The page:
[8, 9] Finally, we note that the plaintiffs have argued that the fifty-acre minimum lot size is unconstitutional because better alternatives exist to accomplish the town's goals of encouraging forestry and timber harvesting. An analysis of least restrictive alternatives is not part of a rational basis analysis. Heller v. Doe by Doe, 113 S.Ct. 2637, 2648 (1993). We will not second-guess the town's choice of means to accomplish its legitimate goals, so long as the means chosen is rationally related to those goals.
IV. Growth Control
The plaintiffs' final argument is that the ordinance is a growth control ordinance that did not comply with RSA 674:22 (1986). They maintain that the fifty-acre minimum operates as a growth control because it effectively halts development in one-half of the town's area, thereby restricting growth in the town as a whole.
RSA 674:22 provides:
The local legislative body may further exercise the powers granted under this subdivision to regulate and control the timing of development. Any ordinance imposing such a control may be adopted only after preparation and adoption by the planning board of a master plan and a capital improvement program and shall be based upon a growth control management process intended to assess and balance community development needs and consider regional development needs. Growth control ordinances are intended "to regulate and control the timing of development." RSA 674:22; see Stoney-Brook Dev. Corp. v. Town of Fremont, 124 N.H. 583, 589, 474 A.2d 561, 564 (1984). Applying this definition to this case, we hold that the Lyme ordinance is not a growth control ordinance pursuant to RSA 674:22. The ordinance places no time-related controls on the mountain and forest district. See, e.g., Stoney-Brook Dev. Corp., 124 N.H. at 586, 474 A.2d at 562 (annual limits on building permits); Beck, 118 N.H. at 795, 394 A.2d at 848 (number of annual building permits based on town-wide annual growth rates). Nothing in the ordinance prevents development of the district to its full capacity immediately, albeit the density of such development would be lower in the mountain and forest district than in the other districts. "Any denial of subdivision approval will naturally have the secondary effect of limiting growth." Zukis v. Town of Fitzwilliam, 135 N.H. 384, 387, 604 A.2d 956, 958 (1992). RSA 674:22, however, does not apply to a zoning action merely because the zoning action has an effect on growth. The Lyme ordinance is not designed to "regulate and control the timing" of development in the town. We hold that RSA 674:22 is not applicable to this case and affirm the trial court's refusal to find that the "ordinance is an invalidly enacted growth control ordinance."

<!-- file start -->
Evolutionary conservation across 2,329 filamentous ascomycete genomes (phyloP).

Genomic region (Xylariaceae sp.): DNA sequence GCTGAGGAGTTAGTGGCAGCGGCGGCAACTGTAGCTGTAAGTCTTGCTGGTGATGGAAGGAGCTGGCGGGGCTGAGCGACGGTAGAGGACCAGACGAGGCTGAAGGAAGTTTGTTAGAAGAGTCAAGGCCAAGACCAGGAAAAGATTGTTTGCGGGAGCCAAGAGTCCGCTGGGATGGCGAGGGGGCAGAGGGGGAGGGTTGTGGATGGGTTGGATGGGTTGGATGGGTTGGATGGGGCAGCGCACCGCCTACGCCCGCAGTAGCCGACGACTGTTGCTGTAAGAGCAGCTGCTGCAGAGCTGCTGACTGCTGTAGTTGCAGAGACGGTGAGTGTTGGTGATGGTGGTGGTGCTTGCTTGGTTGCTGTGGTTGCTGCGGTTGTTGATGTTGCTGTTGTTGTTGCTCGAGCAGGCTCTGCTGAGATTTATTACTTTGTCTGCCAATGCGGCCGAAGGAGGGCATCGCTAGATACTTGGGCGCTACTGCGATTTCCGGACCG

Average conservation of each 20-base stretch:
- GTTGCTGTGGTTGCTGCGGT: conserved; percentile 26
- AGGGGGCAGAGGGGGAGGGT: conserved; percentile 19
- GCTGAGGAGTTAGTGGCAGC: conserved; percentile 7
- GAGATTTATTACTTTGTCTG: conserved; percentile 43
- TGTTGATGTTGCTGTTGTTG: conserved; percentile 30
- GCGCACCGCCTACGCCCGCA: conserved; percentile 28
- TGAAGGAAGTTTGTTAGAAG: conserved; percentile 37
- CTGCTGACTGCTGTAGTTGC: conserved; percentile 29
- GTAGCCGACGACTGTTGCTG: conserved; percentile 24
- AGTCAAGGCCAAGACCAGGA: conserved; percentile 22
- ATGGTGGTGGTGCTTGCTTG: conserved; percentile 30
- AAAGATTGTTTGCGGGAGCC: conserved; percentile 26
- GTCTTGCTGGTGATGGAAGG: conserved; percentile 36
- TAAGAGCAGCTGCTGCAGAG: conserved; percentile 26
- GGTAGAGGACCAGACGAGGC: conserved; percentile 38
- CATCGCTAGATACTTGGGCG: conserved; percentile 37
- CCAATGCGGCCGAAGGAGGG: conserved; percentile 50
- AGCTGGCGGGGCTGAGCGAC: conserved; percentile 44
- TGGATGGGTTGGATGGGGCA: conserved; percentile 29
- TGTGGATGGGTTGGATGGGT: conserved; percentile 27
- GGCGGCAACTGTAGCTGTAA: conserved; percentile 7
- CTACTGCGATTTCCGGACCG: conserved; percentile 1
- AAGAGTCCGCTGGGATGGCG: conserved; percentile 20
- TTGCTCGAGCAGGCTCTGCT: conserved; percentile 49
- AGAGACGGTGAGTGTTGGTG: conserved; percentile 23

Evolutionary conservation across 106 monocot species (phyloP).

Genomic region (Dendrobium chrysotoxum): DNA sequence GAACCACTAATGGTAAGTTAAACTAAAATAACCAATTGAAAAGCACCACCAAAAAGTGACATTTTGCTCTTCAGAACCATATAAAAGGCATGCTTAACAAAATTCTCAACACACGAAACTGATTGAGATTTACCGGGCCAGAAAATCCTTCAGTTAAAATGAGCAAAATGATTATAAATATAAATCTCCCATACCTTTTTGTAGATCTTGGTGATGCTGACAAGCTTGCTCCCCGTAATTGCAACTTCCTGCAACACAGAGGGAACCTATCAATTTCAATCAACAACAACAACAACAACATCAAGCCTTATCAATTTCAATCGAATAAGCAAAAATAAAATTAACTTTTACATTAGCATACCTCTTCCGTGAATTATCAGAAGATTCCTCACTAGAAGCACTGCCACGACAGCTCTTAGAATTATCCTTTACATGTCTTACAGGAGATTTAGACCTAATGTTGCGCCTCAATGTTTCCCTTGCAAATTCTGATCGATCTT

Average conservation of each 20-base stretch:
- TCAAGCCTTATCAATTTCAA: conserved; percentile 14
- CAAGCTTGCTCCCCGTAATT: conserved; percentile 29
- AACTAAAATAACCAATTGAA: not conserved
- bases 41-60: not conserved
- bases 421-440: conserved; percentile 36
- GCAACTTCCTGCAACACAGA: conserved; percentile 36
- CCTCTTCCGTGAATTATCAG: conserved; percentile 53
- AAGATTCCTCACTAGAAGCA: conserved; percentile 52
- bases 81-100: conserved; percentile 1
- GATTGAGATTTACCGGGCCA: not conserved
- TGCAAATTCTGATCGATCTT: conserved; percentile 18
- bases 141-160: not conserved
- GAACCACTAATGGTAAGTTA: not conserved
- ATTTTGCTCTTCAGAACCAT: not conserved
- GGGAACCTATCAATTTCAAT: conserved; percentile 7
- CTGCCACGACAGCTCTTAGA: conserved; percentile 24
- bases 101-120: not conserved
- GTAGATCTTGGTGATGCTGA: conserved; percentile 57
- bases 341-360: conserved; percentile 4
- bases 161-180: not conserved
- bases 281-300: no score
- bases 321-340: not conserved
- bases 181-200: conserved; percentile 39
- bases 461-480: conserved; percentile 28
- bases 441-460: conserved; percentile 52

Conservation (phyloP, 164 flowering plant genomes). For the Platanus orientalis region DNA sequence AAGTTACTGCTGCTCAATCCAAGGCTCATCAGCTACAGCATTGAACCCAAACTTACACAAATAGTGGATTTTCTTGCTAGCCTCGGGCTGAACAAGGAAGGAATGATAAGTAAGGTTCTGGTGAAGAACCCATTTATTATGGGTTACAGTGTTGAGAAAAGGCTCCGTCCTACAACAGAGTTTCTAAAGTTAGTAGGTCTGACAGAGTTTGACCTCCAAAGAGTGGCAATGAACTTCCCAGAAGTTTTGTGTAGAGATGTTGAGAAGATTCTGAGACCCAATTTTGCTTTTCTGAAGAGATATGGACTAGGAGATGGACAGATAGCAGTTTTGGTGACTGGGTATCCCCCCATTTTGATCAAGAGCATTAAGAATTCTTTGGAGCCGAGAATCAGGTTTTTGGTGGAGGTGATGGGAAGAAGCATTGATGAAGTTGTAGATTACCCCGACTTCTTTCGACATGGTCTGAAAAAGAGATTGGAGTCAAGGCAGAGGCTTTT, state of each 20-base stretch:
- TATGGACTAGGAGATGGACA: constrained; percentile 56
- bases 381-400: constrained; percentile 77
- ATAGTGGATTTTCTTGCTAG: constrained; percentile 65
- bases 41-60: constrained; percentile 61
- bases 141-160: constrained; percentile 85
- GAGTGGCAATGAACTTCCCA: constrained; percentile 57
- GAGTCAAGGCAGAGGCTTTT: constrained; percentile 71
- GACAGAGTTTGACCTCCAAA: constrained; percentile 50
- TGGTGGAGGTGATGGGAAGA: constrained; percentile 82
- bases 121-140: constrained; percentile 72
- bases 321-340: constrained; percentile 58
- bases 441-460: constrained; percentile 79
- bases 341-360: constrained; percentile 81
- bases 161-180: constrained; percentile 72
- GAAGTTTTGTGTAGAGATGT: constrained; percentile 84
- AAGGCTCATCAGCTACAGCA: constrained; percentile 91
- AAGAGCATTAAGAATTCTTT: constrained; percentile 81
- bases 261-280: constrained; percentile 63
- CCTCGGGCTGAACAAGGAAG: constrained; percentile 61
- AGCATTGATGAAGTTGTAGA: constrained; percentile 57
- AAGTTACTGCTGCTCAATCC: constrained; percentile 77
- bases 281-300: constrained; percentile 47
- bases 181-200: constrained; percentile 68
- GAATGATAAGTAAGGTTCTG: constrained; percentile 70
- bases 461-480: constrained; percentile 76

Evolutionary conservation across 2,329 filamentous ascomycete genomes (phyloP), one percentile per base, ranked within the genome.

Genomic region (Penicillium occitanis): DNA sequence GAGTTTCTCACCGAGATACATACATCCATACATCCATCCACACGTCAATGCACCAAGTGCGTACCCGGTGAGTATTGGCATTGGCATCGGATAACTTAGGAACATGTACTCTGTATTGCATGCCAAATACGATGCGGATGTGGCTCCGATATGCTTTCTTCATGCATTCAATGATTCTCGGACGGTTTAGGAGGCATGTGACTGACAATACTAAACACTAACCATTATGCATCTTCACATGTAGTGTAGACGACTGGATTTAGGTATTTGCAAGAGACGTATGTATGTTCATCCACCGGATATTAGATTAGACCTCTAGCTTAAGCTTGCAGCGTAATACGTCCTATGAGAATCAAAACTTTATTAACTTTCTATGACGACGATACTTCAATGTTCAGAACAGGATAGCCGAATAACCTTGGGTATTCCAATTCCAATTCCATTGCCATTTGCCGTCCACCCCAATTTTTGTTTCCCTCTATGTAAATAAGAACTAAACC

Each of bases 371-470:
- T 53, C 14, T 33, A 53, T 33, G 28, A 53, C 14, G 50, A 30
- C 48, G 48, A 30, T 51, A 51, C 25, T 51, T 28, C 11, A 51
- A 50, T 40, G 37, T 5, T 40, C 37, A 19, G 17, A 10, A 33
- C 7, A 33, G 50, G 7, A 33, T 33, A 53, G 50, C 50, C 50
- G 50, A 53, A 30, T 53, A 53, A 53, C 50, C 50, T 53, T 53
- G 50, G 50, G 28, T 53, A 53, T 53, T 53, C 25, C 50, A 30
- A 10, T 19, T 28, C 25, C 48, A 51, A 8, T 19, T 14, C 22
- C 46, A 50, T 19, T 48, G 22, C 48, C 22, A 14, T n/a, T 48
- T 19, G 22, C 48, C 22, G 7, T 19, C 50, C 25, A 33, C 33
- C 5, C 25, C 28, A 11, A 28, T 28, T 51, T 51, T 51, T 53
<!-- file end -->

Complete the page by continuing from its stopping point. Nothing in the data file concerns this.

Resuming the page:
In summary, we hold that the plaintiffs lack standing to bring an exclusionary zoning claim, that the Lyme zoning ordinance was properly enacted under RSA chapter 675, that the provisions of the ordinance do not violate the plaintiffs' substantive due process rights, and that the ordinance is not a growth control ordinance pursuant to RSA 674:22. The trial court's decision is affirmed.
JOHNSON and THAYER, JJ., did not sit; BROCK, C.J., concurred specially; BATCHELDER, J., concurred in the opinion of HORTON, J.
I concur in the result reached by the majority in this case. I would reach a different result under the substantive due process analysis had the plaintiffs not conceded, at the trial court and on appeal, that the ordinance was passed for legitimate purposes. Section 3.257 of the ordinance reads, in its entirety, as follows: